> http://lists.runrev.com/mailman/listinfo/use-revolution

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Re: The end of OS9 development

mwieder
In reply to this post by Martin Baxter-3
Martin-

Tuesday, May 9, 2006, 12:00:30 AM, you wrote:

> So what exactly is the status of Revolution on OS9? Has there been an
> announcement about it? The Runrev Site does not advertise compatibility,
> however you can order RR Studio Classic from the Rev online shop. If
> anybody knows, could they please tell.

I don't have the inside word on anything, but the point of my original
posting is that CodeWarrior for the Mac is *dead* officially as of
last week. And since that's what the OS9 rev engine is built with, I
don't expect any future updates, and that would include the 2.7
builds. That in spite of the outdated notes on the web site - I rather
expect those to disappear soon as well. My guess would be that the
2.6.1 engine is the end of the line for OS9.

--
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Re: The end of OS9 development

Stephen Barncard
My impression (also hearsay) was that the Rev team is using
*something else* besides CodeWarrior to create an OS9 version, it's
probably require major rewriting (and that's a lot harder than
importing a HC stack!) and that is the reason for the delays.

I would not assume that Codewarrior is the only game in town, nor
that Rev's silence about it would indicate that they have given up on
9. Not only have they the formidable task of rebuilding the app with
a new compiler, but also adding the new feature set and making sure
it's synchronized with the other platforms.

It has been announced by Rev enough times that their commitment to
the platform is not over and until they say otherwise, I'd bet
they'll keep their promise.

>Martin-
>
>Tuesday, May 9, 2006, 12:00:30 AM, you wrote:
>
>>  So what exactly is the status of Revolution on OS9? Has there been an
>>  announcement about it? The Runrev Site does not advertise compatibility,
>>  however you can order RR Studio Classic from the Rev online shop. If
>>  anybody knows, could they please tell.
>
>I don't have the inside word on anything, but the point of my original
>posting is that CodeWarrior for the Mac is *dead* officially as of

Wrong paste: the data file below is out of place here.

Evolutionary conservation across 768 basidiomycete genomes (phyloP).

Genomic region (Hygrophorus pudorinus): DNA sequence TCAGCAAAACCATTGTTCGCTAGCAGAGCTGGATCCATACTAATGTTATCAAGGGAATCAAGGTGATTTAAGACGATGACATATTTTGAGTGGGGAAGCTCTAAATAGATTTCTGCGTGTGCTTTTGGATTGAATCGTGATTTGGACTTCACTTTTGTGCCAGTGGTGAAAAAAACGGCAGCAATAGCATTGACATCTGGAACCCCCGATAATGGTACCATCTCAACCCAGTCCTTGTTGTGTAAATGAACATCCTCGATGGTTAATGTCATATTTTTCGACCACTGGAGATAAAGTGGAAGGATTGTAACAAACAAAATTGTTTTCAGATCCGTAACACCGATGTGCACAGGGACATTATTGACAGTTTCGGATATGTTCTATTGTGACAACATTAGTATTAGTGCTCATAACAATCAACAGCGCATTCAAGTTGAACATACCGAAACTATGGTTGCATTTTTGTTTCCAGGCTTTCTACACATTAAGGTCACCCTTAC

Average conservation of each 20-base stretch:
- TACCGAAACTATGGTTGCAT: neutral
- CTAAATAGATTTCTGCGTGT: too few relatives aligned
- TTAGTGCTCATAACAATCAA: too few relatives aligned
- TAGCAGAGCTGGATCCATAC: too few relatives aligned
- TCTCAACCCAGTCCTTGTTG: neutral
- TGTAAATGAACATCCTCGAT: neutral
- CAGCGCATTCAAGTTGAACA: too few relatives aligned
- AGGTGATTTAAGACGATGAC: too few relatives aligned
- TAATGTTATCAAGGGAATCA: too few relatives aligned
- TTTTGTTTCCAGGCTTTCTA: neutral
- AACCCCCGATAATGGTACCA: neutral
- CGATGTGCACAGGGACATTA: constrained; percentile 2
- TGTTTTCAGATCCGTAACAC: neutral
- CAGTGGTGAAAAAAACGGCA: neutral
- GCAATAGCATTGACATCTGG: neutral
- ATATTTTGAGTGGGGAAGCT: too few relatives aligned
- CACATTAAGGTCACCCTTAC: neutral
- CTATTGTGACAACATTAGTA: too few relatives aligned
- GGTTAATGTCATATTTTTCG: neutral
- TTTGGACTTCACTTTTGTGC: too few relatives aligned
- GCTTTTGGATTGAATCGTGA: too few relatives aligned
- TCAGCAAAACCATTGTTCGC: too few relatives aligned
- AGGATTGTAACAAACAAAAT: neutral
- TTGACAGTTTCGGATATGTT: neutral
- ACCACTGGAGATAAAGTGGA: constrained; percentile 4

>last week. And since that's what the OS9 rev engine is built with, I
>don't expect any future updates, and that would include the 2.7
>builds. That in spite of the outdated notes on the web site - I rather
>expect those to disappear soon as well. My guess would be that the
>2.6.1 engine is the end of the line for OS9.
>
>--
>-Mark Wieder
>  [hidden email]

--
stephen barncard
s a n  f r a n c i s c o
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Re: The end of OS9 development

Andre Garzia
In reply to this post by mwieder

Mark,

why can't RunRev use the last CodeWarrior version to build Rev 2.7  
for OS9? I am sure they bought the last CodeWarrior version for OS9  
before the cancellation by Freescale. Is there any reason why they  
can't use that version?

Cheers
andre

On May 9, 2006, at 2:10 PM, Mark Wieder wrote:

> I don't have the inside word on anything, but the point of my original
> posting is that CodeWarrior for the Mac is *dead* officially as of
> last week. And since that's what the OS9 rev engine is built with, I
> don't expect any future updates, and that would include the 2.7
> builds. That in spite of the outdated notes on the web site - I rather
> expect those to disappear soon as well. My guess would be that the
> 2.6.1 engine is the end of the line for OS9.

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Re: The end of OS9 development

Stephen Barncard
>why can't RunRev use the last CodeWarrior version to build Rev 2.7 for OS9?

        Probably because they used to use CW for everything, saw the
change coming, and moved to *something else* to cover the most used
platforms. This could involve a lot of customization of libraries and
rewriting glue code.

Cross-platform engine building is not a trivial task. There's a lot
to 'hook up'.

        I would guess that the *something else* they make the engine
with now would be an expandable, robust team-oriented system with
modules to create code for different platforms/processors. I'm
figuring that the OS9 module for *something else* was not available
at the time they switched systems, and got the module late or had one
developed.

        In order to efficiently make and market a cross-platform
product such as Rev, feature synchronization is very important. I've
noticed there don't seem to be too many platform-specific problems
lately - the problems seem to track over the Mac/PC void.

        Using the OLD CodeWarrior now would be a maintenance
nightmare. The Rev team need that "write once, use anywhere" thing
too.

sqb


>Mark,
>
>why can't RunRev use the last CodeWarrior version to build Rev 2.7
>for OS9? I am sure they bought the last CodeWarrior version for OS9
>before the cancellation by Freescale. Is there any reason why they
>can't use that version?
>
>Cheers
>andre
>

--
stephen barncard
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Re: The end of OS9 development

mwieder
In reply to this post by Andre Garzia
Andre-

Tuesday, May 9, 2006, 10:42:49 AM, you wrote:

> why can't RunRev use the last CodeWarrior version to build Rev 2.7
> for OS9? I am sure they bought the last CodeWarrior version for OS9
> before the cancellation by Freescale. Is there any reason why they  
> can't use that version?

Don't know. This is all guesswork on my part. I do know that there was
a problem with the 2.6 release that needed an update to CW9 to fix, so
I assume that the newer CW versions more or less kept track with the
header changes from Apple (or whatever it was that kept CW8 from being
able to compile the engine).

--
-Mark Wieder
 [hidden email]